Plants to admire

Tresco Abbey Gardens is great for enjoying good specimens of plants in a 'naturalistic' setting. The plant list here is extensive and I won't even attempt to list them all, but here is a highlight of some of them. As I mentioned before trees like the Cupressus macrocarpa and Pinus radiata helps make up an important shelterbelt, that protects the garden and allows for such an array of plants to be grown, from an otherwise very exposed island to prevailing briny winds. To start them off the original proprietor of Tresco and creator of the garden, Augustus Smith in the 1800s trial planted different trees and found that these two species were the most tolerant and grew fast. Cleverly he used the gorse Ulex europaeus already growing on the island to nurse young seedlings. Around the shelter belt are distinctive layers of Ulex Europaeus, Rhododendron ponticum and then these shelter trees.



Cupressus macrocarpa standing gloriously tall and gnarly in the distance.

This shelter belt has to be maintained very carefully, because if all these trees reaches the peak of maturity at the same time, they risk falling down all at the same time in a particularly bad storm, as has been painfully experienced firsthand before. So plantings of young trees has to be done periodically to ensure that there are ready replacements. This has to be balanced as well, so that the trees don't shade out the garden too much. Since the 1970s under the ownership of Robert Dorrien-Smith 60,000 young trees have been replanted.



Another tree used as a windbreaker - Pinus pinea with a round mound of Fascicularia bicolor below it.

Wood from Cupressus macrocarpa that had fallen during one of the storms have been used to build the Garden Visitor Centre. The wood starts off a warm brown and turns a silvery grey when exposed to the sun.




Lichen can be found everywhere hanging off everywhere, which indicates the air is good & clean here. Usually it is deemed as harmless, but head gardener Andy Lawson is convinced that they are affecting the plants.



One of the many lichen clad wooden benches.


Sparmannia africana in the Malvaceae family from South Africa - usually a evergreen 'house plant' on the mainland - here it is a wondrous tree about 3m tall in full flower


Sparmannia africana flowers close up.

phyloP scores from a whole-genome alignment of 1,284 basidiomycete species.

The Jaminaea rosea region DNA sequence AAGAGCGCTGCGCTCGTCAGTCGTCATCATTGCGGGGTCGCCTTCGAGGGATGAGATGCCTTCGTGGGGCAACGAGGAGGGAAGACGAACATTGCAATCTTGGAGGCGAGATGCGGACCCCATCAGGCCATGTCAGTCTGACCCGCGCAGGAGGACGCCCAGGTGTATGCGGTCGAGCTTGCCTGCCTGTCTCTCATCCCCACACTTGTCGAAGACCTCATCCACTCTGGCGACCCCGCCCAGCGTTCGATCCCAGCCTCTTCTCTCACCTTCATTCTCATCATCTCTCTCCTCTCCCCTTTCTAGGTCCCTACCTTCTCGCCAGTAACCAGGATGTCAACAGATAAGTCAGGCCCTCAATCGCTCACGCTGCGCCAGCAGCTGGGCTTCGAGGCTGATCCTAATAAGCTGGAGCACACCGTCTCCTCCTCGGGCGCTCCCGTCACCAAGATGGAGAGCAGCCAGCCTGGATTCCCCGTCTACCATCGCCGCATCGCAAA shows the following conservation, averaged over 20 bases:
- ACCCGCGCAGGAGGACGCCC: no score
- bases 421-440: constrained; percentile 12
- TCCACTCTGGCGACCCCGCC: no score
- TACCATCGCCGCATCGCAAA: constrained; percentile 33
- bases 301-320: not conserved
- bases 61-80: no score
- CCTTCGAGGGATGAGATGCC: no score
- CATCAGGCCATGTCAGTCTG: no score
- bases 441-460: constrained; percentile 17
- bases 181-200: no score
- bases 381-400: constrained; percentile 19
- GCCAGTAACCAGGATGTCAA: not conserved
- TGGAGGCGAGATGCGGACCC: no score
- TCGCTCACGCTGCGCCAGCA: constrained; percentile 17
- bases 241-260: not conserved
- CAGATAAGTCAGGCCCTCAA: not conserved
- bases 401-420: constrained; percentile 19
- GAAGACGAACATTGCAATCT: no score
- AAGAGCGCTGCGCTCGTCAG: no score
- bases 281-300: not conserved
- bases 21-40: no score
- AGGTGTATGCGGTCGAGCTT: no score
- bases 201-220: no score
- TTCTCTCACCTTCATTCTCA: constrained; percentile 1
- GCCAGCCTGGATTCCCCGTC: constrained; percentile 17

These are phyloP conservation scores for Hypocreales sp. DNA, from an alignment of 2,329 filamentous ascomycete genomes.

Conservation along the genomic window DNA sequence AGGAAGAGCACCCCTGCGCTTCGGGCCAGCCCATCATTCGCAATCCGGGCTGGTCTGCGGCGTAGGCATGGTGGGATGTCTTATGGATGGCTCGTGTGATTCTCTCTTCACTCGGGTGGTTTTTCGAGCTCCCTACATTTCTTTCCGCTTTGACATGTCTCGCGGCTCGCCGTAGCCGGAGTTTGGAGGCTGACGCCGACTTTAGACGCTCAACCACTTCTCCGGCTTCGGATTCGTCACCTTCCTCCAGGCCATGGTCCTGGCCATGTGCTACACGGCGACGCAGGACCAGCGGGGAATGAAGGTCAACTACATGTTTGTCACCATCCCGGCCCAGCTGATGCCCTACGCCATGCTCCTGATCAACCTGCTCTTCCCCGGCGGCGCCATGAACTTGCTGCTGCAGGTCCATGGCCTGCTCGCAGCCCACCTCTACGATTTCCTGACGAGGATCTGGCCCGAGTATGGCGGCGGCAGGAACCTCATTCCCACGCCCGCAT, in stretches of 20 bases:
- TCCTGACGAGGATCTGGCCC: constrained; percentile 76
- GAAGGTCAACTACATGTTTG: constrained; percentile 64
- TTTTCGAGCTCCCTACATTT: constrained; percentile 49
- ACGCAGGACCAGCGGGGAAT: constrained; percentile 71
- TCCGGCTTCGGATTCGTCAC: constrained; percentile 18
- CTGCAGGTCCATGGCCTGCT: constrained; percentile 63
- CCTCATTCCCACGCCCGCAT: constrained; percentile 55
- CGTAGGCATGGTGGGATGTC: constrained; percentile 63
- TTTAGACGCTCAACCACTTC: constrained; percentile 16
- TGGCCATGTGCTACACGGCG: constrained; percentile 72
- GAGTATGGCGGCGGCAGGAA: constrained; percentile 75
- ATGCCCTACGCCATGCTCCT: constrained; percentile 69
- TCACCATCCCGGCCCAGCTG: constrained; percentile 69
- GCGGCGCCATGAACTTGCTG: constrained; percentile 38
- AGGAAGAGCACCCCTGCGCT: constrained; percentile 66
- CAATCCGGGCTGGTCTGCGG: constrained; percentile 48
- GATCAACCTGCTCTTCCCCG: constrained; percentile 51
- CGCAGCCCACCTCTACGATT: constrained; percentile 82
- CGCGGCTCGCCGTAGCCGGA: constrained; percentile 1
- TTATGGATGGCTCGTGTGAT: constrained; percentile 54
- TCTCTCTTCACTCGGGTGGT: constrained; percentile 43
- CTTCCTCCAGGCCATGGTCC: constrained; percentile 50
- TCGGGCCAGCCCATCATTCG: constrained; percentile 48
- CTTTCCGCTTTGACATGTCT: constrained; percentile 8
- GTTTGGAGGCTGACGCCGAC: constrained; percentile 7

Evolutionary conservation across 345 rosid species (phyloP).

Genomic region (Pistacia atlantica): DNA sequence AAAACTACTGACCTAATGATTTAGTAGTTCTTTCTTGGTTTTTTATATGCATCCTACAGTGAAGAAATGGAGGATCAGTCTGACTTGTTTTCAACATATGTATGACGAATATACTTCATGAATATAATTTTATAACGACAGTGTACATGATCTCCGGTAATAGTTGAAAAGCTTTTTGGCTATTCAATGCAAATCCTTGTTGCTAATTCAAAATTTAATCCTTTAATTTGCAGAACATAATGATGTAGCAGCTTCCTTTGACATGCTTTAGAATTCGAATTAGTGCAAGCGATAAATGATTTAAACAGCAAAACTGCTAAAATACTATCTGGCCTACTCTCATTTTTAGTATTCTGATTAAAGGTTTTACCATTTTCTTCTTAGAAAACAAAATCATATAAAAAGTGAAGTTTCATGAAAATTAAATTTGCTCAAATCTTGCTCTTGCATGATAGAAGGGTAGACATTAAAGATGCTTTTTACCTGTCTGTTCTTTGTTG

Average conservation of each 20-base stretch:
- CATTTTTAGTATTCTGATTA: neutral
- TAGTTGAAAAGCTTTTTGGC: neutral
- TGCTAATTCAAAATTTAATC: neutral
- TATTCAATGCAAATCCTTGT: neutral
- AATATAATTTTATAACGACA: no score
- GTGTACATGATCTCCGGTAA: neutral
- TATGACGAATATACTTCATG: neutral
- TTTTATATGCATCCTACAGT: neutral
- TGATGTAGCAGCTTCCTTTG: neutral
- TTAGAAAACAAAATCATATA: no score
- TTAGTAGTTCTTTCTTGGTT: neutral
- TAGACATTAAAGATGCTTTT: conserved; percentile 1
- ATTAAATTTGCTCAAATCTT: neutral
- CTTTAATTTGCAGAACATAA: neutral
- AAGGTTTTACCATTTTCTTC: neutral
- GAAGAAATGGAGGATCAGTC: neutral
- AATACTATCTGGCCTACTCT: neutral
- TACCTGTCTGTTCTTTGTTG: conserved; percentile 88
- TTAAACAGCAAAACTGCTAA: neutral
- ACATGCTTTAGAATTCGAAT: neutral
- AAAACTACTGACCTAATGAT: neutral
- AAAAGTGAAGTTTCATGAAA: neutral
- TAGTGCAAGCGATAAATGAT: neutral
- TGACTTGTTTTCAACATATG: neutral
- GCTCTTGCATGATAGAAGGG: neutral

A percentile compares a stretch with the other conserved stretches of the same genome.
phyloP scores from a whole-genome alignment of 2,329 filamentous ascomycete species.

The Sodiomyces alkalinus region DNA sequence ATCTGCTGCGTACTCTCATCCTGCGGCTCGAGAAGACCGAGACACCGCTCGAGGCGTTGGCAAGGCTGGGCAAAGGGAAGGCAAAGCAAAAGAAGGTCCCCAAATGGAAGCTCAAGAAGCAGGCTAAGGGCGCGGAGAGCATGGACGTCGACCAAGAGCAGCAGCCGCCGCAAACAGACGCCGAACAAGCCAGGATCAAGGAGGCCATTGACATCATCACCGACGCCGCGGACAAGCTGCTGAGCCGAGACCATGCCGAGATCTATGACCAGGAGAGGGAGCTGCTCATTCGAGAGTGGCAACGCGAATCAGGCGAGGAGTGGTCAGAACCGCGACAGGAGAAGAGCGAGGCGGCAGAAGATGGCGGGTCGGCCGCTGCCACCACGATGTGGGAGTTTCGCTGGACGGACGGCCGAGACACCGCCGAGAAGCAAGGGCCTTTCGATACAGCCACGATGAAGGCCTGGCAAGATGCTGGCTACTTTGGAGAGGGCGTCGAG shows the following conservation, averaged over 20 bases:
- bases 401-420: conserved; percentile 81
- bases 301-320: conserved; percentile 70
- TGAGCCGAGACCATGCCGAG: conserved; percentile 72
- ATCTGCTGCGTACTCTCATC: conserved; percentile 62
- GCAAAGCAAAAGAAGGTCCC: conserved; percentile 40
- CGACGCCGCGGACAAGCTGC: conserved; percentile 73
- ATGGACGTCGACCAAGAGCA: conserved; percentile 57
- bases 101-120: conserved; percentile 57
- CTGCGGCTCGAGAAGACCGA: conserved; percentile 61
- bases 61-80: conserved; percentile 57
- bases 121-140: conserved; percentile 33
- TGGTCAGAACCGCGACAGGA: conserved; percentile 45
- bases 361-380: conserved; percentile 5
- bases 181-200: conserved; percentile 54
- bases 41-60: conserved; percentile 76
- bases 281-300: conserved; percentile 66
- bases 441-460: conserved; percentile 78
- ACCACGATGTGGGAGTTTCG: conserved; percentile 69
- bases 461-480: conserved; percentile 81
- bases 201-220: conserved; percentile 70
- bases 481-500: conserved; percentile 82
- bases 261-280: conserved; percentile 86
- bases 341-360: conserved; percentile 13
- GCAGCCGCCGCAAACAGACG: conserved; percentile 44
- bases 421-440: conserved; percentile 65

The almost comical looking tree dandelion Sonchus arboreus.


South African Polygala myrtifolia forms a thread of perpetual flowers throughout the garden. They look like they would be from the Fabaceae family, but are from the Polyganaceae family.

I accepted from the start that the weeds here are not the average ones found in the UK, the most 'normal' weeds I have come across are bramble (Rubus fruticosa) and ivy (Hedera helix). As someone who has trained at Dixter I get very excited about self-sowers, as I have witness how they have helped make up the seamless plant tapestries & magic of that garden. I nod as I am told to pull out Aristea, Chrysocoma and Erica arborea as the staple weeds. But it is seeing a Gazania in flower of all things and realising that they are one of the most vigorous weeds here, that takes me aside. This is probably because of my personal experience of these back on the mainland, a flower I so enjoy, but know that I can only really grow as a half hardy annual or have to store in a heated greenhouse over winter.



Gazania sp. in flower.

I am sure these have been photographed in this way many times - but its just too tempting - Araucaria heterophylla looking like they're just the most perfect self-formed Christmas Tree. These are specifically from Norfolk Island, a small island between Australia, New Zealand and New Caledonia.




They are not usually found in the Northern Hemisphere, becoming extinct there when the dinosaurs did, so it is exceptional that Tresco can grow it here and quite a few of them. It is great to be exposed more to this intriguing, generally coniferous and ancient family of plants called Araucariaceae, which the well known Monkey Puzzle tree Araucaria araucana is part of.

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